Social Security Numbers Going the Way of the Dodo with Banks

May 9th, 2014 by Alex Bach

Five of the US’s major banks have just taken a big step to improve the security of your identity. How so, exactly? By eliminating the recurring use of your social security number to confirm your identity. Let’s take a look at just what this means and how your security will be greatly benefited.

Want to find out how else someone can steal your identity? Read through the the primary methods of identity theft to learn more about how you can protect yourself.

The story broke in the New York Times that 5 of the biggest and most popular banks in the country will no longer be requiring you to enter that prized 10-digit number, the golden ticket for identity thieves, when you need to confirm your identity in dealings with the banks. These banks include U.S. Bank, Regions Bank, TD Bank, Union Bank, and Comerica. Hopefully more banks will follow suit.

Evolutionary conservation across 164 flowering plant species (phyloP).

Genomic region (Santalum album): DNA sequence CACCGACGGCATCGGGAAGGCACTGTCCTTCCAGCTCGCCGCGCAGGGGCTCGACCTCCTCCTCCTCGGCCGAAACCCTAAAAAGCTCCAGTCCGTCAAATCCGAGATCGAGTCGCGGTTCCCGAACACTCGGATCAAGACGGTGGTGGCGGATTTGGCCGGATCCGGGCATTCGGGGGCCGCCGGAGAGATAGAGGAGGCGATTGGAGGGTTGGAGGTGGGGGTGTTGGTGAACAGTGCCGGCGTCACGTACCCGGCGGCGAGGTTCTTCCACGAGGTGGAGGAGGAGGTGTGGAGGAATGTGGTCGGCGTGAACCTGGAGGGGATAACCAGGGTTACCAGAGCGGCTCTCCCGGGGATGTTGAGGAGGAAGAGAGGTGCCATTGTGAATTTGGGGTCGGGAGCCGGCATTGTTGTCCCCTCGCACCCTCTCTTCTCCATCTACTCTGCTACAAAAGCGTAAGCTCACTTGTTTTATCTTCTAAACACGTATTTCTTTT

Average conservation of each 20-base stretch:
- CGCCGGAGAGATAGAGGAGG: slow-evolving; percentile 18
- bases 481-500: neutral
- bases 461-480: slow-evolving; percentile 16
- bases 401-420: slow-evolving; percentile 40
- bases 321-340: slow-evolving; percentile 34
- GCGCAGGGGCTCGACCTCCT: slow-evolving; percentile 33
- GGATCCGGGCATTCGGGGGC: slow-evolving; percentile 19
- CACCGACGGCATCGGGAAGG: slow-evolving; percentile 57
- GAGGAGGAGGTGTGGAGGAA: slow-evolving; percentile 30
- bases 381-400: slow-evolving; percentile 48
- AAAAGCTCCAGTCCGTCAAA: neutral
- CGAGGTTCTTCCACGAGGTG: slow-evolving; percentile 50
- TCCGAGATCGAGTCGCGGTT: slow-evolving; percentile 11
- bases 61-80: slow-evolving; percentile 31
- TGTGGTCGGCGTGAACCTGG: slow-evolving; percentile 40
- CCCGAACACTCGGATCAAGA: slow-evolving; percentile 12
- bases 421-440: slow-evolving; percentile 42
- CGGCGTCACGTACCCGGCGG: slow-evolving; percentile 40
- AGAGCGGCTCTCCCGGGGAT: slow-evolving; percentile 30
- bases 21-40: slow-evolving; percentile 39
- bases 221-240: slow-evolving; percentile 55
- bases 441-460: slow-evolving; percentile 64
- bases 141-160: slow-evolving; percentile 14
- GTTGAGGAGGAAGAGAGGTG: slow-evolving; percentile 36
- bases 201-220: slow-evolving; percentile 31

While you’ll still need your social security number to set up a bank account, these banks have decided that that will be the only time your social security number is required by the banks. Other methods will be used to confirm your identity when contacting them or resolving disputes. This is a major step forward for consumer security when risks are at an all time high.

With the heartbleed virus coming to public attention, and with the certainty that it won’t be the only one to emerge, it makes sense for companies to take extra security measures by limiting the amount of sensitive information you repeatedly have to give them.  All it takes is one virus to capture your key-strokes one time as you confirm your identity to your bank or credit card for them to be able to steal your identity and open a line of credit in your name.

After all, consider that while much of your other information–your name, address, DOB, and phone number–can all be found fairly easy through social media or a cursory search, it is the social security number that blocks access to thieves gaining free reign on your identity. Minimizing the use of that number can greatly reduce your risks of fraud.


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